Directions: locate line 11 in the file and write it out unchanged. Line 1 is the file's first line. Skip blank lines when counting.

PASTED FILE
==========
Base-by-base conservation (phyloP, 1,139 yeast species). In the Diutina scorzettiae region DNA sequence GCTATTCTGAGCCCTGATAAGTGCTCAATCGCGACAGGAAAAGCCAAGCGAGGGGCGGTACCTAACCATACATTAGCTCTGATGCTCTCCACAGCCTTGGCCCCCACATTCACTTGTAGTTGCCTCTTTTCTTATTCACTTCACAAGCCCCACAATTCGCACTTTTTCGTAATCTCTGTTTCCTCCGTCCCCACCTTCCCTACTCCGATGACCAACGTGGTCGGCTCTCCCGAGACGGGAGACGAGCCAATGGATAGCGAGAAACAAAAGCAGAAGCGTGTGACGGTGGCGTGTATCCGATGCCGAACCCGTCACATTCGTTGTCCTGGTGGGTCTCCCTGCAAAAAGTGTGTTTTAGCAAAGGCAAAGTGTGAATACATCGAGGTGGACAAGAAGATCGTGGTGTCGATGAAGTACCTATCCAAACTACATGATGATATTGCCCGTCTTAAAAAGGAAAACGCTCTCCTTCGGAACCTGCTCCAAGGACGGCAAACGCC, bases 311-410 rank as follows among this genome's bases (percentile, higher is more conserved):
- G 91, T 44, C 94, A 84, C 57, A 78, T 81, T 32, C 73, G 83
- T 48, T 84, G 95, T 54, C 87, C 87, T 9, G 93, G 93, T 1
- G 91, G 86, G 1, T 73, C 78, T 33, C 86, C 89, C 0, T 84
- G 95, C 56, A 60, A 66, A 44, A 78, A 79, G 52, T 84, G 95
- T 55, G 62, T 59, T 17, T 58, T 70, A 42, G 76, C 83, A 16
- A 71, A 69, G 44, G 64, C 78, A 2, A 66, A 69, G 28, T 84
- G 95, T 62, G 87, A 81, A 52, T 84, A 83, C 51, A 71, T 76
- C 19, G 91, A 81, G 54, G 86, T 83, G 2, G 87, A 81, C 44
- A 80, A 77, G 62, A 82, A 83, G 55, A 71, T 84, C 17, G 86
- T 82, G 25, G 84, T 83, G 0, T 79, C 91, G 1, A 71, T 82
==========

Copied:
- T 82, G 25, G 84, T 83, G 0, T 79, C 91, G 1, A 71, T 82